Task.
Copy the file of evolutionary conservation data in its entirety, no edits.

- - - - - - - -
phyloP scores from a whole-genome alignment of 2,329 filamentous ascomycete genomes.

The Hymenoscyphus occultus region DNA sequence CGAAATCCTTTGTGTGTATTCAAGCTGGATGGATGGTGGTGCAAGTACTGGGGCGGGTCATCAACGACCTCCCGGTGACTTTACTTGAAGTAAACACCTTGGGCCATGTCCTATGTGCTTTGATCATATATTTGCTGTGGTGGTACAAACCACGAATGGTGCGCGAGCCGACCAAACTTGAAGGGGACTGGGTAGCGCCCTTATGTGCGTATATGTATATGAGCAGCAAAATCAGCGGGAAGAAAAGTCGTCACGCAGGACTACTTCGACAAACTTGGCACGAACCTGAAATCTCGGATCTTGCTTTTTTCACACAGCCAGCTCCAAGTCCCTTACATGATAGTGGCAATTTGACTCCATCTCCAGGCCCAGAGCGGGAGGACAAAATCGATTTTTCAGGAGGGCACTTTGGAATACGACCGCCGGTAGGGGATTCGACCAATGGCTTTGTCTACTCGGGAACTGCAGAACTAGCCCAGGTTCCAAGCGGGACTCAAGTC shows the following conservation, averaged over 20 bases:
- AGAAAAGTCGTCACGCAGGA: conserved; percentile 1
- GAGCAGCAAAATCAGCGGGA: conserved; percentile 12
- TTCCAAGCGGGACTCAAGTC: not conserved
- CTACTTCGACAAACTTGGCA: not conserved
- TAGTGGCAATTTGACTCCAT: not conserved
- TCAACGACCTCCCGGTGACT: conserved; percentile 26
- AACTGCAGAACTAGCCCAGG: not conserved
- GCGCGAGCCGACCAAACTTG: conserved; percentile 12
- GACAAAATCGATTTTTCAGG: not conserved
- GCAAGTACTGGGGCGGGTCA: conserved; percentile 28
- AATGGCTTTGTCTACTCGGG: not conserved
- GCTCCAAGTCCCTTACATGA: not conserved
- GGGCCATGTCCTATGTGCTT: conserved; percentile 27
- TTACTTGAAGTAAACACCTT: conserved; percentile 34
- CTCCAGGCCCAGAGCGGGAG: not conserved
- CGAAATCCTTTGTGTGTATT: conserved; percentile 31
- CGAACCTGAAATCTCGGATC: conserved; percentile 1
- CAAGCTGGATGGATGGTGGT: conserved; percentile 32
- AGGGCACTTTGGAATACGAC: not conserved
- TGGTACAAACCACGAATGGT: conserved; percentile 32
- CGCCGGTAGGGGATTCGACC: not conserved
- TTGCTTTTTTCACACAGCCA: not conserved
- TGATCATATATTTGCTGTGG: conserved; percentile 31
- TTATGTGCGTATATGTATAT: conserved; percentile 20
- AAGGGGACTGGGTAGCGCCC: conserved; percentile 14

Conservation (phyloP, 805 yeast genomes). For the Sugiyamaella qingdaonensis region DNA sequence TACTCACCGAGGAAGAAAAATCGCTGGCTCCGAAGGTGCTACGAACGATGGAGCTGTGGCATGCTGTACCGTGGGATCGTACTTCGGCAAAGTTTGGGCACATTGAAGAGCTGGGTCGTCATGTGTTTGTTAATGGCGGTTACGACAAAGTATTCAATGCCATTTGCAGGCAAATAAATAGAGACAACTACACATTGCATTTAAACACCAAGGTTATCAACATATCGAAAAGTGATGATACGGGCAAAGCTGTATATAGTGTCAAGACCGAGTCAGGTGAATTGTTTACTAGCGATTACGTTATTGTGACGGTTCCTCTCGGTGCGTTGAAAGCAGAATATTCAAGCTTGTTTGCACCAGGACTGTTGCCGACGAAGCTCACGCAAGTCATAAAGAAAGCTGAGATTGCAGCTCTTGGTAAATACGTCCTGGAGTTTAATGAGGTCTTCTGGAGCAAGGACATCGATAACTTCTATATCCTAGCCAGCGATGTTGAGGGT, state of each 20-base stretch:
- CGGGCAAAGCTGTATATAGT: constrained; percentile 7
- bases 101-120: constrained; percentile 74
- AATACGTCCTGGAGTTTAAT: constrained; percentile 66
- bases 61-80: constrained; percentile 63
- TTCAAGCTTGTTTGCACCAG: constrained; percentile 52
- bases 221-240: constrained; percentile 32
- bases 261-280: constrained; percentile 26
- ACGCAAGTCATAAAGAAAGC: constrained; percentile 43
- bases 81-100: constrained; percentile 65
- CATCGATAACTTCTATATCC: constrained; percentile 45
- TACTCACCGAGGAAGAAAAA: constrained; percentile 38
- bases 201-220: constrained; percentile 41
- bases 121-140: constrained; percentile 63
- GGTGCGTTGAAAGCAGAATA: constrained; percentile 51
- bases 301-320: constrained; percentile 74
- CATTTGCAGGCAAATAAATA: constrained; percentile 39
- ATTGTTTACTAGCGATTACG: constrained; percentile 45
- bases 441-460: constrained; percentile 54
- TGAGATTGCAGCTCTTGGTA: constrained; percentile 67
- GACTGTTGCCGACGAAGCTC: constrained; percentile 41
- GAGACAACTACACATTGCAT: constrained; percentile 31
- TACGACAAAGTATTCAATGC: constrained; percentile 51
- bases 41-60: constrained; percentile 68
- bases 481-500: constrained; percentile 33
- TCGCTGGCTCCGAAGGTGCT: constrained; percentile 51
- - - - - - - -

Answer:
phyloP scores from a whole-genome alignment of 2,329 filamentous ascomycete genomes.

The Hymenoscyphus occultus region DNA sequence CGAAATCCTTTGTGTGTATTCAAGCTGGATGGATGGTGGTGCAAGTACTGGGGCGGGTCATCAACGACCTCCCGGTGACTTTACTTGAAGTAAACACCTTGGGCCATGTCCTATGTGCTTTGATCATATATTTGCTGTGGTGGTACAAACCACGAATGGTGCGCGAGCCGACCAAACTTGAAGGGGACTGGGTAGCGCCCTTATGTGCGTATATGTATATGAGCAGCAAAATCAGCGGGAAGAAAAGTCGTCACGCAGGACTACTTCGACAAACTTGGCACGAACCTGAAATCTCGGATCTTGCTTTTTTCACACAGCCAGCTCCAAGTCCCTTACATGATAGTGGCAATTTGACTCCATCTCCAGGCCCAGAGCGGGAGGACAAAATCGATTTTTCAGGAGGGCACTTTGGAATACGACCGCCGGTAGGGGATTCGACCAATGGCTTTGTCTACTCGGGAACTGCAGAACTAGCCCAGGTTCCAAGCGGGACTCAAGTC shows the following conservation, averaged over 20 bases:
- AGAAAAGTCGTCACGCAGGA: conserved; percentile 1
- GAGCAGCAAAATCAGCGGGA: conserved; percentile 12
- TTCCAAGCGGGACTCAAGTC: not conserved
- CTACTTCGACAAACTTGGCA: not conserved
- TAGTGGCAATTTGACTCCAT: not conserved
- TCAACGACCTCCCGGTGACT: conserved; percentile 26
- AACTGCAGAACTAGCCCAGG: not conserved
- GCGCGAGCCGACCAAACTTG: conserved; percentile 12
- GACAAAATCGATTTTTCAGG: not conserved
- GCAAGTACTGGGGCGGGTCA: conserved; percentile 28
- AATGGCTTTGTCTACTCGGG: not conserved
- GCTCCAAGTCCCTTACATGA: not conserved
- GGGCCATGTCCTATGTGCTT: conserved; percentile 27
- TTACTTGAAGTAAACACCTT: conserved; percentile 34
- CTCCAGGCCCAGAGCGGGAG: not conserved
- CGAAATCCTTTGTGTGTATT: conserved; percentile 31
- CGAACCTGAAATCTCGGATC: conserved; percentile 1
- CAAGCTGGATGGATGGTGGT: conserved; percentile 32
- AGGGCACTTTGGAATACGAC: not conserved
- TGGTACAAACCACGAATGGT: conserved; percentile 32
- CGCCGGTAGGGGATTCGACC: not conserved
- TTGCTTTTTTCACACAGCCA: not conserved
- TGATCATATATTTGCTGTGG: conserved; percentile 31
- TTATGTGCGTATATGTATAT: conserved; percentile 20
- AAGGGGACTGGGTAGCGCCC: conserved; percentile 14

Conservation (phyloP, 805 yeast genomes). For the Sugiyamaella qingdaonensis region DNA sequence TACTCACCGAGGAAGAAAAATCGCTGGCTCCGAAGGTGCTACGAACGATGGAGCTGTGGCATGCTGTACCGTGGGATCGTACTTCGGCAAAGTTTGGGCACATTGAAGAGCTGGGTCGTCATGTGTTTGTTAATGGCGGTTACGACAAAGTATTCAATGCCATTTGCAGGCAAATAAATAGAGACAACTACACATTGCATTTAAACACCAAGGTTATCAACATATCGAAAAGTGATGATACGGGCAAAGCTGTATATAGTGTCAAGACCGAGTCAGGTGAATTGTTTACTAGCGATTACGTTATTGTGACGGTTCCTCTCGGTGCGTTGAAAGCAGAATATTCAAGCTTGTTTGCACCAGGACTGTTGCCGACGAAGCTCACGCAAGTCATAAAGAAAGCTGAGATTGCAGCTCTTGGTAAATACGTCCTGGAGTTTAATGAGGTCTTCTGGAGCAAGGACATCGATAACTTCTATATCCTAGCCAGCGATGTTGAGGGT, state of each 20-base stretch:
- CGGGCAAAGCTGTATATAGT: constrained; percentile 7
- bases 101-120: constrained; percentile 74
- AATACGTCCTGGAGTTTAAT: constrained; percentile 66
- bases 61-80: constrained; percentile 63
- TTCAAGCTTGTTTGCACCAG: constrained; percentile 52
- bases 221-240: constrained; percentile 32
- bases 261-280: constrained; percentile 26
- ACGCAAGTCATAAAGAAAGC: constrained; percentile 43
- bases 81-100: constrained; percentile 65
- CATCGATAACTTCTATATCC: constrained; percentile 45
- TACTCACCGAGGAAGAAAAA: constrained; percentile 38
- bases 201-220: constrained; percentile 41
- bases 121-140: constrained; percentile 63
- GGTGCGTTGAAAGCAGAATA: constrained; percentile 51
- bases 301-320: constrained; percentile 74
- CATTTGCAGGCAAATAAATA: constrained; percentile 39
- ATTGTTTACTAGCGATTACG: constrained; percentile 45
- bases 441-460: constrained; percentile 54
- TGAGATTGCAGCTCTTGGTA: constrained; percentile 67
- GACTGTTGCCGACGAAGCTC: constrained; percentile 41
- GAGACAACTACACATTGCAT: constrained; percentile 31
- TACGACAAAGTATTCAATGC: constrained; percentile 51
- bases 41-60: constrained; percentile 68
- bases 481-500: constrained; percentile 33
- TCGCTGGCTCCGAAGGTGCT: constrained; percentile 51